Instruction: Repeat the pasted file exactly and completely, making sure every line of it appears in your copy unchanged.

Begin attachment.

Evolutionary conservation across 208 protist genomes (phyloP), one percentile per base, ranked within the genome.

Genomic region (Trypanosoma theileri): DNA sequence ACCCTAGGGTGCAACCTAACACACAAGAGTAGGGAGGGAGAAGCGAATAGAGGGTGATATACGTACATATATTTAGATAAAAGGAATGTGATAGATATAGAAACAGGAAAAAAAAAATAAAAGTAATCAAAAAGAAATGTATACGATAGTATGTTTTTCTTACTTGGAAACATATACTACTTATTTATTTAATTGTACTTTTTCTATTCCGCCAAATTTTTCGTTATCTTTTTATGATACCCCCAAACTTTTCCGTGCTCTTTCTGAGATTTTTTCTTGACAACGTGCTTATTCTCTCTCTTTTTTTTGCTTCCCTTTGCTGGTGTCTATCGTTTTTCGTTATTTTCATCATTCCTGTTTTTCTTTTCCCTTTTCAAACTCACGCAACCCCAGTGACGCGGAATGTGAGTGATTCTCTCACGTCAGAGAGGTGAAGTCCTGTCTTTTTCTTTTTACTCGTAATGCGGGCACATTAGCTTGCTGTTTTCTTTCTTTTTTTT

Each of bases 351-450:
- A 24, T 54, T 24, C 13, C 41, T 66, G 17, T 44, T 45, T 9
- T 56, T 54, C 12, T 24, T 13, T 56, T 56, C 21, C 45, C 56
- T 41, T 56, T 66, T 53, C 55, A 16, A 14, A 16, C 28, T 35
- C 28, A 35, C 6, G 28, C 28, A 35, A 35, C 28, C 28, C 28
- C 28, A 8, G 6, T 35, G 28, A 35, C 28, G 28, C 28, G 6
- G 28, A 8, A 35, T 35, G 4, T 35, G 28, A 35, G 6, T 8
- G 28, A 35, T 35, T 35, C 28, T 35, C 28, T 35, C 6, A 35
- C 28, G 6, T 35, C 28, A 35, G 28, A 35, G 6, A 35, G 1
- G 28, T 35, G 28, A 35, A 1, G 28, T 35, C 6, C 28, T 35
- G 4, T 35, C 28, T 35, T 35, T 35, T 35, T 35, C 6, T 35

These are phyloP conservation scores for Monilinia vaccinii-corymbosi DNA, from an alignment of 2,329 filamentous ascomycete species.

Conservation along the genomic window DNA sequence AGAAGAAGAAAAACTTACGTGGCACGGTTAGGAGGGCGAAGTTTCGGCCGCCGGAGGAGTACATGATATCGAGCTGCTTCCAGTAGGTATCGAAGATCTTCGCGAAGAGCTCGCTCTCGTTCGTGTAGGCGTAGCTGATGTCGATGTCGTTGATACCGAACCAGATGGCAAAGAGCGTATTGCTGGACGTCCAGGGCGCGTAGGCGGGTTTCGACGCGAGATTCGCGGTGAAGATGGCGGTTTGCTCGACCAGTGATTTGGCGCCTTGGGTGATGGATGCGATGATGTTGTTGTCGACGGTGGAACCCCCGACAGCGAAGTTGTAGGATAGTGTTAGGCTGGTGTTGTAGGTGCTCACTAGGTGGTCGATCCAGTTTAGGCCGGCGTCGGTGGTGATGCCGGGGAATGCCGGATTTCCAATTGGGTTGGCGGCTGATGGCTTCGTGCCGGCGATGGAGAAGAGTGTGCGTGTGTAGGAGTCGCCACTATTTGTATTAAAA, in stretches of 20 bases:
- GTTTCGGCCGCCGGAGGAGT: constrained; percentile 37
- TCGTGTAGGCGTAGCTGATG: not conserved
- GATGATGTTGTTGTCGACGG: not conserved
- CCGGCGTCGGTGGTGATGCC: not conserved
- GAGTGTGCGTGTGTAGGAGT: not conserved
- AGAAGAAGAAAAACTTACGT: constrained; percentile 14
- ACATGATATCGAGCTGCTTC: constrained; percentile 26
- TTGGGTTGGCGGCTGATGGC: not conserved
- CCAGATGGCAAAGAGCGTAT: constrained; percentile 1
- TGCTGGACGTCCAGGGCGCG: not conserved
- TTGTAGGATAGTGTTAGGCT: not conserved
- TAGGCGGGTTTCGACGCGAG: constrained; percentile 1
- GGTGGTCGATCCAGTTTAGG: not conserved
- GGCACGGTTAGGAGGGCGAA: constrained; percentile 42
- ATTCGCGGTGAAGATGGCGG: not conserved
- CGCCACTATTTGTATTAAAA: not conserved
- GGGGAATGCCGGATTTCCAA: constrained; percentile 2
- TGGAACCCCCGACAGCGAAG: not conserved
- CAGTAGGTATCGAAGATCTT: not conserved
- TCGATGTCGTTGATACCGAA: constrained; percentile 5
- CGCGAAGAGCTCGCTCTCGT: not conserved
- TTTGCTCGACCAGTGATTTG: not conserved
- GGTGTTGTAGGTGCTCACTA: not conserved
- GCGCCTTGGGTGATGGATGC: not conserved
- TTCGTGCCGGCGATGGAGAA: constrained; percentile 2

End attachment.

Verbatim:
Evolutionary conservation across 208 protist genomes (phyloP), one percentile per base, ranked within the genome.

Genomic region (Trypanosoma theileri): DNA sequence ACCCTAGGGTGCAACCTAACACACAAGAGTAGGGAGGGAGAAGCGAATAGAGGGTGATATACGTACATATATTTAGATAAAAGGAATGTGATAGATATAGAAACAGGAAAAAAAAAATAAAAGTAATCAAAAAGAAATGTATACGATAGTATGTTTTTCTTACTTGGAAACATATACTACTTATTTATTTAATTGTACTTTTTCTATTCCGCCAAATTTTTCGTTATCTTTTTATGATACCCCCAAACTTTTCCGTGCTCTTTCTGAGATTTTTTCTTGACAACGTGCTTATTCTCTCTCTTTTTTTTGCTTCCCTTTGCTGGTGTCTATCGTTTTTCGTTATTTTCATCATTCCTGTTTTTCTTTTCCCTTTTCAAACTCACGCAACCCCAGTGACGCGGAATGTGAGTGATTCTCTCACGTCAGAGAGGTGAAGTCCTGTCTTTTTCTTTTTACTCGTAATGCGGGCACATTAGCTTGCTGTTTTCTTTCTTTTTTTT

Each of bases 351-450:
- A 24, T 54, T 24, C 13, C 41, T 66, G 17, T 44, T 45, T 9
- T 56, T 54, C 12, T 24, T 13, T 56, T 56, C 21, C 45, C 56
- T 41, T 56, T 66, T 53, C 55, A 16, A 14, A 16, C 28, T 35
- C 28, A 35, C 6, G 28, C 28, A 35, A 35, C 28, C 28, C 28
- C 28, A 8, G 6, T 35, G 28, A 35, C 28, G 28, C 28, G 6
- G 28, A 8, A 35, T 35, G 4, T 35, G 28, A 35, G 6, T 8
- G 28, A 35, T 35, T 35, C 28, T 35, C 28, T 35, C 6, A 35
- C 28, G 6, T 35, C 28, A 35, G 28, A 35, G 6, A 35, G 1
- G 28, T 35, G 28, A 35, A 1, G 28, T 35, C 6, C 28, T 35
- G 4, T 35, C 28, T 35, T 35, T 35, T 35, T 35, C 6, T 35

These are phyloP conservation scores for Monilinia vaccinii-corymbosi DNA, from an alignment of 2,329 filamentous ascomycete species.

Conservation along the genomic window DNA sequence AGAAGAAGAAAAACTTACGTGGCACGGTTAGGAGGGCGAAGTTTCGGCCGCCGGAGGAGTACATGATATCGAGCTGCTTCCAGTAGGTATCGAAGATCTTCGCGAAGAGCTCGCTCTCGTTCGTGTAGGCGTAGCTGATGTCGATGTCGTTGATACCGAACCAGATGGCAAAGAGCGTATTGCTGGACGTCCAGGGCGCGTAGGCGGGTTTCGACGCGAGATTCGCGGTGAAGATGGCGGTTTGCTCGACCAGTGATTTGGCGCCTTGGGTGATGGATGCGATGATGTTGTTGTCGACGGTGGAACCCCCGACAGCGAAGTTGTAGGATAGTGTTAGGCTGGTGTTGTAGGTGCTCACTAGGTGGTCGATCCAGTTTAGGCCGGCGTCGGTGGTGATGCCGGGGAATGCCGGATTTCCAATTGGGTTGGCGGCTGATGGCTTCGTGCCGGCGATGGAGAAGAGTGTGCGTGTGTAGGAGTCGCCACTATTTGTATTAAAA, in stretches of 20 bases:
- GTTTCGGCCGCCGGAGGAGT: constrained; percentile 37
- TCGTGTAGGCGTAGCTGATG: not conserved
- GATGATGTTGTTGTCGACGG: not conserved
- CCGGCGTCGGTGGTGATGCC: not conserved
- GAGTGTGCGTGTGTAGGAGT: not conserved
- AGAAGAAGAAAAACTTACGT: constrained; percentile 14
- ACATGATATCGAGCTGCTTC: constrained; percentile 26
- TTGGGTTGGCGGCTGATGGC: not conserved
- CCAGATGGCAAAGAGCGTAT: constrained; percentile 1
- TGCTGGACGTCCAGGGCGCG: not conserved
- TTGTAGGATAGTGTTAGGCT: not conserved
- TAGGCGGGTTTCGACGCGAG: constrained; percentile 1
- GGTGGTCGATCCAGTTTAGG: not conserved
- GGCACGGTTAGGAGGGCGAA: constrained; percentile 42
- ATTCGCGGTGAAGATGGCGG: not conserved
- CGCCACTATTTGTATTAAAA: not conserved
- GGGGAATGCCGGATTTCCAA: constrained; percentile 2
- TGGAACCCCCGACAGCGAAG: not conserved
- CAGTAGGTATCGAAGATCTT: not conserved
- TCGATGTCGTTGATACCGAA: constrained; percentile 5
- CGCGAAGAGCTCGCTCTCGT: not conserved
- TTTGCTCGACCAGTGATTTG: not conserved
- GGTGTTGTAGGTGCTCACTA: not conserved
- GCGCCTTGGGTGATGGATGC: not conserved
- TTCGTGCCGGCGATGGAGAA: constrained; percentile 2